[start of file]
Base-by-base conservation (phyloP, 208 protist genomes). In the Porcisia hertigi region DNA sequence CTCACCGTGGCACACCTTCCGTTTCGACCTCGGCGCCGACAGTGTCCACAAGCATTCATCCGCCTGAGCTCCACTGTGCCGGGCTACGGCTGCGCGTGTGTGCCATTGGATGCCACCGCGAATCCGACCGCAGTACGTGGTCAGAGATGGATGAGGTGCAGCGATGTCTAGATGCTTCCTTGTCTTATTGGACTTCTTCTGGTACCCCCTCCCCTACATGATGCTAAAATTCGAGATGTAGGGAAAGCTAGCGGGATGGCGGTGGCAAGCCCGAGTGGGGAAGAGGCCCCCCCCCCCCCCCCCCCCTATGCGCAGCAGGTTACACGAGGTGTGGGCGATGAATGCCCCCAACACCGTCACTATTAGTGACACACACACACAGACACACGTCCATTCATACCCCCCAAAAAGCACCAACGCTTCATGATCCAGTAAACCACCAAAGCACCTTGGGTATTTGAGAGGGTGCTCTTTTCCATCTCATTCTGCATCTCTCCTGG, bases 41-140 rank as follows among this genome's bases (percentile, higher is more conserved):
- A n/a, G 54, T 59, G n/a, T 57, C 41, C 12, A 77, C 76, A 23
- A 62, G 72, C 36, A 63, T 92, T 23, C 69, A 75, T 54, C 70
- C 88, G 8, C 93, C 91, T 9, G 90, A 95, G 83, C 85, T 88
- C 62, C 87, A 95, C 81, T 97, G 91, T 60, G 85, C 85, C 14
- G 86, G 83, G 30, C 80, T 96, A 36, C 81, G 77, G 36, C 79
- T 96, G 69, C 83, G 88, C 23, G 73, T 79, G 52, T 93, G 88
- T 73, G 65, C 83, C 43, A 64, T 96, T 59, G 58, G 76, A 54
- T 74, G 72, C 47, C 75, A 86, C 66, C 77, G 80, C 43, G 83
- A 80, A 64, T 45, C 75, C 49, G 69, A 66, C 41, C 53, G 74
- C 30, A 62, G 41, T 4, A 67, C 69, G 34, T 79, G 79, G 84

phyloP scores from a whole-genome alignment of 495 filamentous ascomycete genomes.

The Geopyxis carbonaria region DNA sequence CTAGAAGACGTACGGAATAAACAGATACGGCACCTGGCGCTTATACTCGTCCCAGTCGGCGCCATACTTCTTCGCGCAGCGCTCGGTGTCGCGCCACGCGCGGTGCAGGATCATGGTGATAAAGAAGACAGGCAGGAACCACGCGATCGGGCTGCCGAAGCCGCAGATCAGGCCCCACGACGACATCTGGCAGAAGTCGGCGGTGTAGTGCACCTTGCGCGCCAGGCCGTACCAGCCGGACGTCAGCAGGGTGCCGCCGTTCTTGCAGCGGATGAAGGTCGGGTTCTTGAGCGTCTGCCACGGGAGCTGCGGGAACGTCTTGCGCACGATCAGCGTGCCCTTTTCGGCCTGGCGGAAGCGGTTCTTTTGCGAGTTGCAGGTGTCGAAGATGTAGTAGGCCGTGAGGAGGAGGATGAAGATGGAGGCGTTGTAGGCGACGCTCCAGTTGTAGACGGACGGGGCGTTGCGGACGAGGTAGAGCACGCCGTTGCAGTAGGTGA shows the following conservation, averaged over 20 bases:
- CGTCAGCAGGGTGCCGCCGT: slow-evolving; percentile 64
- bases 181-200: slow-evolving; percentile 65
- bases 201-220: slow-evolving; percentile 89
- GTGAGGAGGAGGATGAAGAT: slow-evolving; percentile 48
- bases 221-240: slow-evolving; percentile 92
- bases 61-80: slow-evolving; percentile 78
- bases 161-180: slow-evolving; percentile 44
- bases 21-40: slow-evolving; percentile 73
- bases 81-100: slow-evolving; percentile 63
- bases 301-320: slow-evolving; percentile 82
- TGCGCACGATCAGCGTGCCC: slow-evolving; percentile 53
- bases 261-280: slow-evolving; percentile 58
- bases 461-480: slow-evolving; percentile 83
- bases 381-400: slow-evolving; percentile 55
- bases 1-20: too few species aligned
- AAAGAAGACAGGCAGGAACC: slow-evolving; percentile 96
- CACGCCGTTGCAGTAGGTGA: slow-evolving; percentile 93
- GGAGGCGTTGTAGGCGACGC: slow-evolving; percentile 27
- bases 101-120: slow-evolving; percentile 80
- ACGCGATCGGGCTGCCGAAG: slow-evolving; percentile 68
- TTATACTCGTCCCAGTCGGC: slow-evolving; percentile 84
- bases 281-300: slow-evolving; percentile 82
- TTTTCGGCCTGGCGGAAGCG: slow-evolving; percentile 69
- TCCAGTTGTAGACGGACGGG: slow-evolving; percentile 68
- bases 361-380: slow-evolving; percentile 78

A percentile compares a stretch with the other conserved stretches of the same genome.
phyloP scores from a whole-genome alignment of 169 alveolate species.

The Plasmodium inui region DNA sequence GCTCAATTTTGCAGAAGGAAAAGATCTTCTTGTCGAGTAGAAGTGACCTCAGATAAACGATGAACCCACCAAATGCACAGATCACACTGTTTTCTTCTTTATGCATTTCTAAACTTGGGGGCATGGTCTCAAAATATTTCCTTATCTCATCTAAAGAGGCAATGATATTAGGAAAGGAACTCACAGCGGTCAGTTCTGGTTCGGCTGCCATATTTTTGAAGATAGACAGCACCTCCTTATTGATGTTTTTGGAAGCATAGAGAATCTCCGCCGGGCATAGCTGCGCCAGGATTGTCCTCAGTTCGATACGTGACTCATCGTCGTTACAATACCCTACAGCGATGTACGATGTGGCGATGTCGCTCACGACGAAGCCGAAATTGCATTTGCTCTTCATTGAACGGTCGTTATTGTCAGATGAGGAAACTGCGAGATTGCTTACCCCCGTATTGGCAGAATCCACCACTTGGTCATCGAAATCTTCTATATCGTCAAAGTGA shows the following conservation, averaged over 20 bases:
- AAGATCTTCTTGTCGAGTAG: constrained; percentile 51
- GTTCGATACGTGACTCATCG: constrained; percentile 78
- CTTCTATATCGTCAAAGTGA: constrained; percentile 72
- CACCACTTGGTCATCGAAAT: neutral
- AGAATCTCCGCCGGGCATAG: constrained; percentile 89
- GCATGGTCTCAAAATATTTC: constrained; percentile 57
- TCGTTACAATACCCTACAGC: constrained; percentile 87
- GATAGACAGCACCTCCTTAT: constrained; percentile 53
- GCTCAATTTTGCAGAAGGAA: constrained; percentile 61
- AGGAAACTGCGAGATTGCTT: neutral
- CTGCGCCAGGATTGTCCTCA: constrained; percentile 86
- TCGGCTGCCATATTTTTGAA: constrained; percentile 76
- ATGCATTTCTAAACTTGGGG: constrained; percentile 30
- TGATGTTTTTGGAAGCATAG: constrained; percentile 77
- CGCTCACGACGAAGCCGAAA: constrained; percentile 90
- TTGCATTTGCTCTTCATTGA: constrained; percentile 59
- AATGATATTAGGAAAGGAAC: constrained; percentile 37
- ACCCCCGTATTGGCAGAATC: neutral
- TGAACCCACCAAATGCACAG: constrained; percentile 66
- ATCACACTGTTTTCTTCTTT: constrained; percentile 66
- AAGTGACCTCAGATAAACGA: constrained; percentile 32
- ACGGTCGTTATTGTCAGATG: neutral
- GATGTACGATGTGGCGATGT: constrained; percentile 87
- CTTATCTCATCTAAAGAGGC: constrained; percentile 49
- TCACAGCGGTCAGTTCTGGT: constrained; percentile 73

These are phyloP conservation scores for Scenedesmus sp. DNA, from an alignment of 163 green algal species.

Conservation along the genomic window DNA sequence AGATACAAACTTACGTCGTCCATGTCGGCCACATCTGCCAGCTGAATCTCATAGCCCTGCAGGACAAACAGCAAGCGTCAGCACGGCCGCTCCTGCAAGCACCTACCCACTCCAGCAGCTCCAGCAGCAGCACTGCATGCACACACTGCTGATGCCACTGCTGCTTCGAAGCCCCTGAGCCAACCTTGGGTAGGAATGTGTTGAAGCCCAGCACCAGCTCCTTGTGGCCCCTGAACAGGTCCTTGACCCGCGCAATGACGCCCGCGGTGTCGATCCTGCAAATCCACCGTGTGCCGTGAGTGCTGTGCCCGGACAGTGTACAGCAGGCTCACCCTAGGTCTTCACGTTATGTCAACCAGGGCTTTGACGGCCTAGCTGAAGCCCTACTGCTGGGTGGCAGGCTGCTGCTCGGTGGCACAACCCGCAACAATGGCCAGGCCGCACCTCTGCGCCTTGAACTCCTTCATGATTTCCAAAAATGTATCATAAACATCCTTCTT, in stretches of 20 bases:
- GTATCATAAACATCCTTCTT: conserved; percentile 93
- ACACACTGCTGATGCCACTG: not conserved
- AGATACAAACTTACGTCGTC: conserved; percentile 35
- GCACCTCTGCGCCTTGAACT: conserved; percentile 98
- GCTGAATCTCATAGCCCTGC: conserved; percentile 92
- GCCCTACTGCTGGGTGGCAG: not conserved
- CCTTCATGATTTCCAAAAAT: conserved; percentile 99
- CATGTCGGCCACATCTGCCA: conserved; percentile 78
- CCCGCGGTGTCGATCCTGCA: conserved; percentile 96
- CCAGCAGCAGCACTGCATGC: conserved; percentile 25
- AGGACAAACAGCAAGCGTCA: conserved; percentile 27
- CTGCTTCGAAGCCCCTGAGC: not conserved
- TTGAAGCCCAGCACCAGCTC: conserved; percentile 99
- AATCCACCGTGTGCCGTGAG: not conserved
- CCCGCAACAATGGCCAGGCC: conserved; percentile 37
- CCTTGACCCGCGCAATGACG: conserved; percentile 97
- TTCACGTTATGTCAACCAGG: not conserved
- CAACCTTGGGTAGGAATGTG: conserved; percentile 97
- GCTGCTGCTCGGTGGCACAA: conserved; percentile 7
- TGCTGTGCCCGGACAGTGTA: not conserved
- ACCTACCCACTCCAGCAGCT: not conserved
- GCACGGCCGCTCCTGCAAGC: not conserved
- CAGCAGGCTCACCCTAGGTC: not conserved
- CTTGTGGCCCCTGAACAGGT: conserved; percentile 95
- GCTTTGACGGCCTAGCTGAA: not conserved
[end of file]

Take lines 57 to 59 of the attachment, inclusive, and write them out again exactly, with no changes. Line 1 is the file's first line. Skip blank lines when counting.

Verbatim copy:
- TTGCATTTGCTCTTCATTGA: constrained; percentile 59
- AATGATATTAGGAAAGGAAC: constrained; percentile 37
- ACCCCCGTATTGGCAGAATC: neutral